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Integrated and Subject-specific: An empirical exploration of Science education in Swedish compulsory school
Linköping University, Department of Social and Welfare Studies. Linköping University, Faculty of Arts and Sciences.
2007 (English)Licentiate thesis, comprehensive summary (Other academic)
Abstract [en]

This thesis is an explorative experimental study in two parts of different ways of organising Science education in the Swedish context. The first study deals with the question if students attain higher scores on test results if they have been working with integrated Science compared to subject-specific Science i.e. Biology, Chemistry and Physics. The second study concerns the similarities and differences between integrated Science education and Science education in Biology, Chemistry and Physics, especially in the teaching organisation.

The introduction describes the nature of integrated curriculum, what integrated learning is, issues about integrated Science education, in what way integration is carried out, between subjects or within subjects, what the opposite to integrated Science is (here named as subjectspecific science education) in the Swedish context and what the Swedish curriculum has to say about integrated Science. Previous studies in integrated curriculum looking at students’ results are referred to, and it is argued for the use of the OECD’s PISA assessment instrument in this study.

The thesis consists of two studies, one quantitative and one qualitative, within the above framework. The quantitative study is an attempt to find differences in scores on students’ written results on a large-scale assessment in scientific literacy between students studying in different organisations of Science education. The qualitative study is an attempt to describe differences at classroom level between integrated Science and subject-specific Science. This gives a quite rich description of four schools (cases) in a small town and how they organise their teaching integrated or subject-specific.

No differences in students’ results between different Science organisations were found in the quantitative study in this thesis. Possible explanations for the lack of differences in students’ results are discussed in the article. An additional investigation that attempts to test the variable used in the quantitative study is carried out in the thesis, with an attempt to sharpen the teacher organisation variable. This is done to find out if it is possible that there can be found differences with the sharpened variable.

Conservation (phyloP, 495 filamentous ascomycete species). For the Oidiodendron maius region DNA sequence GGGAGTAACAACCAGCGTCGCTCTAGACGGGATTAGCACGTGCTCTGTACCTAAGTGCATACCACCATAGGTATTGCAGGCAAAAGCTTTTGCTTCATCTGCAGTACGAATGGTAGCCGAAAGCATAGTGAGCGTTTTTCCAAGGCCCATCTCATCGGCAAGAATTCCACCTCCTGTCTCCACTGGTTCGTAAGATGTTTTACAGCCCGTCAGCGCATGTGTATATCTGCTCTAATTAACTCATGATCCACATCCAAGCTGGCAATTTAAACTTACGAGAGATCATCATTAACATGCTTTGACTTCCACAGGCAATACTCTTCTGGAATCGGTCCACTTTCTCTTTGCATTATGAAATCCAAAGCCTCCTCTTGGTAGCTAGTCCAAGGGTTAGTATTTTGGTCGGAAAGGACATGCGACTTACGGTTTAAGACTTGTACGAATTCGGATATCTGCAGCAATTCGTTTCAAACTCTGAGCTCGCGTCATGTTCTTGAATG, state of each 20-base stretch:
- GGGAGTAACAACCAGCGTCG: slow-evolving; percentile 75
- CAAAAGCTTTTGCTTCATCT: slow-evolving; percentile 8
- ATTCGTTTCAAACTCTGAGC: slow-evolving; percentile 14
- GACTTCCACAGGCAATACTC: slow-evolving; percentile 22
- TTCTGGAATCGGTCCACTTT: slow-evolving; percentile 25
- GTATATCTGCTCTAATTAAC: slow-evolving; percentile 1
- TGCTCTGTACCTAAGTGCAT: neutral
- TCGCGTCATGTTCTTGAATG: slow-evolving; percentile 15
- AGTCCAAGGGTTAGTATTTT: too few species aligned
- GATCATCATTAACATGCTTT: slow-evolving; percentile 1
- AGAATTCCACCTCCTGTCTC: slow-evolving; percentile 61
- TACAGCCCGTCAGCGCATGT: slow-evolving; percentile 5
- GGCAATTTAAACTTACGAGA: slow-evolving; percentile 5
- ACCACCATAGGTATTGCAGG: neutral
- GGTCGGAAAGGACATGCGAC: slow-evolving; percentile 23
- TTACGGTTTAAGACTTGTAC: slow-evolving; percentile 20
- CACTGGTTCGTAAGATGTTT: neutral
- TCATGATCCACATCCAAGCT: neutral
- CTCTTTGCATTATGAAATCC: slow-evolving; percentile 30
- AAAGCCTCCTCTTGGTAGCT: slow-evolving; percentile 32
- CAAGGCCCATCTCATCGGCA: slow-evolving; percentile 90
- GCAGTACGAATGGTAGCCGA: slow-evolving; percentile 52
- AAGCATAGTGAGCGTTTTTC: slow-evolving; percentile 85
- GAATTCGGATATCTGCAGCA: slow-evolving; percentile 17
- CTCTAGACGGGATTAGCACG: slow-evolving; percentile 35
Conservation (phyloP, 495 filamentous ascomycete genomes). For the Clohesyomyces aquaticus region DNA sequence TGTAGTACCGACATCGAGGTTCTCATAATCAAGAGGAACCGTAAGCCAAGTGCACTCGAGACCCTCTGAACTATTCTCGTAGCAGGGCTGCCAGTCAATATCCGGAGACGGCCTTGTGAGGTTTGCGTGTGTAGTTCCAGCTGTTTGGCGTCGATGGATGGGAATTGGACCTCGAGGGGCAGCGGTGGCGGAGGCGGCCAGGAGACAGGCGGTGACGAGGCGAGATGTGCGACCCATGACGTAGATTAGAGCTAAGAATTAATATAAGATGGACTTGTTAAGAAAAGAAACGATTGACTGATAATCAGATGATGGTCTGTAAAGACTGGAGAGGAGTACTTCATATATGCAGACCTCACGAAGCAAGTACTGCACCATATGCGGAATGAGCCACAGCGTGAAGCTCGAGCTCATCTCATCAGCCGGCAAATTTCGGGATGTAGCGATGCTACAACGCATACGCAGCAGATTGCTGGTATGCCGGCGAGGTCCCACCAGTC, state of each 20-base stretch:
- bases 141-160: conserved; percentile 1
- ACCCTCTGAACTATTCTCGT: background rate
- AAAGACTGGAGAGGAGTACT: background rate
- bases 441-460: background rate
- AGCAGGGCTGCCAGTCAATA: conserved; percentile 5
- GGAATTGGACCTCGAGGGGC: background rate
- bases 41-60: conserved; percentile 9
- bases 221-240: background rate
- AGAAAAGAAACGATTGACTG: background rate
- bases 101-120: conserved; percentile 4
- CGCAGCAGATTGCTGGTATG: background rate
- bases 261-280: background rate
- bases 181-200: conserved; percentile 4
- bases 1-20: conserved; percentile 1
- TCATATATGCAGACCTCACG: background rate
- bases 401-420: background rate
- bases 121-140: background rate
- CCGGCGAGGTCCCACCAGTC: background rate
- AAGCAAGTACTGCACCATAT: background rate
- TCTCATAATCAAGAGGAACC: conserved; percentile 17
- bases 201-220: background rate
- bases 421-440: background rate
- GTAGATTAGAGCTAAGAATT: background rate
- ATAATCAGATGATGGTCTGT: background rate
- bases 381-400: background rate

The qualitative study gives a glimpse of some differences in the implemented curriculum between schools working with integrated Science education and a school that works subjectspecifically. The teachers do the overall lesson plans in different ways according to which organisation according to integrated or subject-specific Science they work with. When asked in a survey what kind of Science organisation they have, students from the four schools studied answered differently between schools and also, sometimes, within the same school. A further analysis of this second study is carried out by defining a conceptual framework used as structure and a possible explanation for differences between students’ views and teachers’ views on the organisation of Science education. This latter analysis tries to give an enriched description in mainly the two levels of the implemented and attained curricula, and tries to discuss the difference in students’ attained curriculum.

A final discussion concludes the thesis and concerns an elaboration of the results of the thesis, problems with the main variable involved in the two studies and the possibility that the teacher actions effects also the magnitude of students’ achievement on tests.